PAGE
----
Clarence Glover Jr. may best be known to The Dallas Examiner readers through his monthly Sankofa Garden Homes columns. In the articles, he teaches by doing, demonstrating methods of suburban gardening that include edible or other functional plants that not only have direct links to Southern Black culture but metaphorical roots in African lands as well. Along with his planting advice, he enlightens readers on slave traditions, as well as African history and symbols.
“Knock it down, knock it down ...” chanted a group of elementary school children as the metal claw of a backhoe ripped into a crumbling, abandoned house at 3218 Trezevant St. near Fair Park.
“Promoting free enterprise and diversity under one roof” is the motto emblazoned on a lobby wall inside The Bank Tower at Oak Cliff. The building, located at 400 S. Zang Blvd., continues to represent that philosophy as it celebrates its 50th anniversary this year.
The business-side of creating fashion
Fashion, the Internet, inspiration and commerce were all united at the South Dallas Cultural Center on June 26. Inside the Arthello Beck Gallery, the program Color.Colour.Colores took aim at getting local designers, photographers and entrepreneurs from the concept of their creative businesses to streets and showrooms, in style.
“The mayor and I have some great news to tell you together,” Councilmember Carolyn R. Davis told the crowd gathered at the front gate of Fair Park. “I think this is a wonderful occasion.”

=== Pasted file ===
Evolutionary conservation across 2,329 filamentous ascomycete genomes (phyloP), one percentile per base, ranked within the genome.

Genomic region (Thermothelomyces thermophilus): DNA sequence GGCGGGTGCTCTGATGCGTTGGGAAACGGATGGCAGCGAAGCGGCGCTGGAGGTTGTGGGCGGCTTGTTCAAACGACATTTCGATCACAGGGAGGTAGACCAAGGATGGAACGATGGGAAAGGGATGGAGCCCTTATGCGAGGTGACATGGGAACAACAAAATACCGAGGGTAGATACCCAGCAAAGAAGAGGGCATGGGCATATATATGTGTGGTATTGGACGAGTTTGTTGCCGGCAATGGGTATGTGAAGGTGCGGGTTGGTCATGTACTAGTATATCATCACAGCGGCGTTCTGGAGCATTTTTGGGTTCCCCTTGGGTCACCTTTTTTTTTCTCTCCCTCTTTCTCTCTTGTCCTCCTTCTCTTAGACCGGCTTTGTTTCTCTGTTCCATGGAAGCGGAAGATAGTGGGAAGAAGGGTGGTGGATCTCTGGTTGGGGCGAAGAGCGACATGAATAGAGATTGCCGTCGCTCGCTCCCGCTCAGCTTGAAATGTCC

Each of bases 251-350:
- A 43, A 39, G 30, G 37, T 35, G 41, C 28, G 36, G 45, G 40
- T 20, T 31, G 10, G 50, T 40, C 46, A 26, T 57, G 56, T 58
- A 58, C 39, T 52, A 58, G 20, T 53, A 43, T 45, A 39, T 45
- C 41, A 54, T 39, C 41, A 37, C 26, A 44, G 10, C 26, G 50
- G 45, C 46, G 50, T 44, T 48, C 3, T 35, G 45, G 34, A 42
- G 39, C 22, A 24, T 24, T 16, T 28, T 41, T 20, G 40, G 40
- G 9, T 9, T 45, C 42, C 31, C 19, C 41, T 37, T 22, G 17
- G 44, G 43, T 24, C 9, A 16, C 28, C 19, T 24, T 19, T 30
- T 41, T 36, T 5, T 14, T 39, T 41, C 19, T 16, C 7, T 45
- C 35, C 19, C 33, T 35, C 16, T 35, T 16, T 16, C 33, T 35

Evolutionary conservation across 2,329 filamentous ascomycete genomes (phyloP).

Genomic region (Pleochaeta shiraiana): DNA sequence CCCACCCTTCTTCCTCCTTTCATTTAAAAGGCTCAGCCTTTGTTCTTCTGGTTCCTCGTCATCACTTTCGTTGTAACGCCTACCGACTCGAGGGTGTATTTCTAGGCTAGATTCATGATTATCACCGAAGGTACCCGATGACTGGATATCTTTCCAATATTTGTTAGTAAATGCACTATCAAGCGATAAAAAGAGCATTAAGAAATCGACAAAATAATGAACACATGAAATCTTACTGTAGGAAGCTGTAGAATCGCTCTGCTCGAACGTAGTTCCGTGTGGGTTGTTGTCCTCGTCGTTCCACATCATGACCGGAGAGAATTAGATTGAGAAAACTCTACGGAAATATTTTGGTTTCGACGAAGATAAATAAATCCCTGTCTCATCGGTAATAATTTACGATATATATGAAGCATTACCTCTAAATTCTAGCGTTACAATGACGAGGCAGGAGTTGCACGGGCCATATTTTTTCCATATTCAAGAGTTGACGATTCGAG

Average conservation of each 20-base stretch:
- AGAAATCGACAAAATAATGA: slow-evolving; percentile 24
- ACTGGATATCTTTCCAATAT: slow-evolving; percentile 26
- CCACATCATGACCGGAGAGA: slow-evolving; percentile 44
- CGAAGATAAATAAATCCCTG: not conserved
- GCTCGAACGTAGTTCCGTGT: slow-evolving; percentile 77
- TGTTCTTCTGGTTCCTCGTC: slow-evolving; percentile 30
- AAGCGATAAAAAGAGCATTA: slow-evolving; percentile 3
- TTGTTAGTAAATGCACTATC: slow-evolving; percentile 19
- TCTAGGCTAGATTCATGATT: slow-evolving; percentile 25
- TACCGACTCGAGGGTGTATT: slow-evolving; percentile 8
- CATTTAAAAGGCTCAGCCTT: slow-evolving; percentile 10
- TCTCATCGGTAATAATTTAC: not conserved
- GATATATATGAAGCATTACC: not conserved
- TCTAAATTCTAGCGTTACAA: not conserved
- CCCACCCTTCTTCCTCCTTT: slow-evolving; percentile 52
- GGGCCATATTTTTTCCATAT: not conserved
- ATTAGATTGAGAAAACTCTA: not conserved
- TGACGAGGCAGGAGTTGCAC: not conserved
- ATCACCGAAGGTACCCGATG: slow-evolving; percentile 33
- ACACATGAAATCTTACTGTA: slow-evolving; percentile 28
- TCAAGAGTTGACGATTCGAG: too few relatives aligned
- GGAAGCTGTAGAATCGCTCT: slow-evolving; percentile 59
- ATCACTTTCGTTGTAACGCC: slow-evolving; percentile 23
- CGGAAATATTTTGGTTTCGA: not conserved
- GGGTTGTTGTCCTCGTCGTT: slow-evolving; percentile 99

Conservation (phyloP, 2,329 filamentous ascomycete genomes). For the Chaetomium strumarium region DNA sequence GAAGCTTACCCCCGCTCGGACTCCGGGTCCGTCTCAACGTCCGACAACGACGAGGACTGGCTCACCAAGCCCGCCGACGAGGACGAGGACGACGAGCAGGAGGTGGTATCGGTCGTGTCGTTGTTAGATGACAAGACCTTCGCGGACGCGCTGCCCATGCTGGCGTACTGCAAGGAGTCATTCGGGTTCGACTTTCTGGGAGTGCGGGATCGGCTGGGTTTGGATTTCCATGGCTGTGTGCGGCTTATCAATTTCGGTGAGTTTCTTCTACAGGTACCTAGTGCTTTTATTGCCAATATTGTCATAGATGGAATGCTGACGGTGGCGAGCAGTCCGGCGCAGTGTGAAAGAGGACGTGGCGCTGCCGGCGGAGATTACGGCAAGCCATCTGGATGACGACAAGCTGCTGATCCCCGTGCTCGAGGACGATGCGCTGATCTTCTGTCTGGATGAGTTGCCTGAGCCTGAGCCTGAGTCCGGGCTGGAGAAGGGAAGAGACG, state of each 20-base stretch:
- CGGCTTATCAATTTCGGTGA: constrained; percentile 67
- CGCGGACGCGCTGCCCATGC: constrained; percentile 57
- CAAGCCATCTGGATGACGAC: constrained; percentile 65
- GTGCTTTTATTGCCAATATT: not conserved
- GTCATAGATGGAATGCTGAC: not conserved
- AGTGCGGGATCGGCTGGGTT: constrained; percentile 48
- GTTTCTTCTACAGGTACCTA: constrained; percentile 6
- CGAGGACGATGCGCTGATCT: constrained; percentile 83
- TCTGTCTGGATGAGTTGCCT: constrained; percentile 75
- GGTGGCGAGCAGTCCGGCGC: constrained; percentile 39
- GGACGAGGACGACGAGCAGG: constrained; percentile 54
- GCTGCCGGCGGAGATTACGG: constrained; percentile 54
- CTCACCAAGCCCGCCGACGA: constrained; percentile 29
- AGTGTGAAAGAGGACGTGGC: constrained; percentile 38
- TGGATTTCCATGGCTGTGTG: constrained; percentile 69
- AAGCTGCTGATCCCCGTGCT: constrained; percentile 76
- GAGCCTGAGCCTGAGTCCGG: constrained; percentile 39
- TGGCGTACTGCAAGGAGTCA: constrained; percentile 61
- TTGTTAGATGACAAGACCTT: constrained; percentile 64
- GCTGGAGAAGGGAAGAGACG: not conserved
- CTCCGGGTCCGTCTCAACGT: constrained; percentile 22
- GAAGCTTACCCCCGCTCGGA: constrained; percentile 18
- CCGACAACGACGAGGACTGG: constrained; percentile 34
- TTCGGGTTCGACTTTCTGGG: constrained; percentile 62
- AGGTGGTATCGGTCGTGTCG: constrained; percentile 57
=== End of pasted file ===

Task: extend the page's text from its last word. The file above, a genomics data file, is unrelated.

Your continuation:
“For too long we have viewed Southern Dallas as an obligation rather than an asset,” Mayor Mike Rawlings once expressed in his GrowSouth initiative statement. “We’ve approached change in South Dallas as a daunting challenge rather than an opportunity for our whole city.”
“Dallas, make some noise,” Sevyn Streeter urged the crowd gathered before her in front of The Road to Essence Festival performance stage. As the audience roared in response, the beat dropped and Streeter began to dance, then sing, giving everyone an up-close glimpse of what helped make her former vocal groups TG4 and RichGirl popular.
U.S. soldiers in the midst of The Hornet’s Nest
It’s not just a movie, its real life. And it’s not what you thought it would be, it’s much more. The scenes in The Hornet’s Nest are taken from actual moments during the war. It shows the daily life of our soldiers, their struggle, their pain, their heroism and an aspect of war one can never anticipate.
“I feel like an 8-year-old, Christmas morning after I opened up those presents, and get to play with them,” Mayor Mike Rawlings expressed while surrounded by 12 WWII vintage aircraft on a runway at Dallas Executive Airport on April 29
Seeking help and answers, more than 2,400 children and families have walked through the doors of the Dallas Children’s Advocacy Center, which offers investigation, intervention, treatment and recovery programs for children who are sexually and/or physically abused.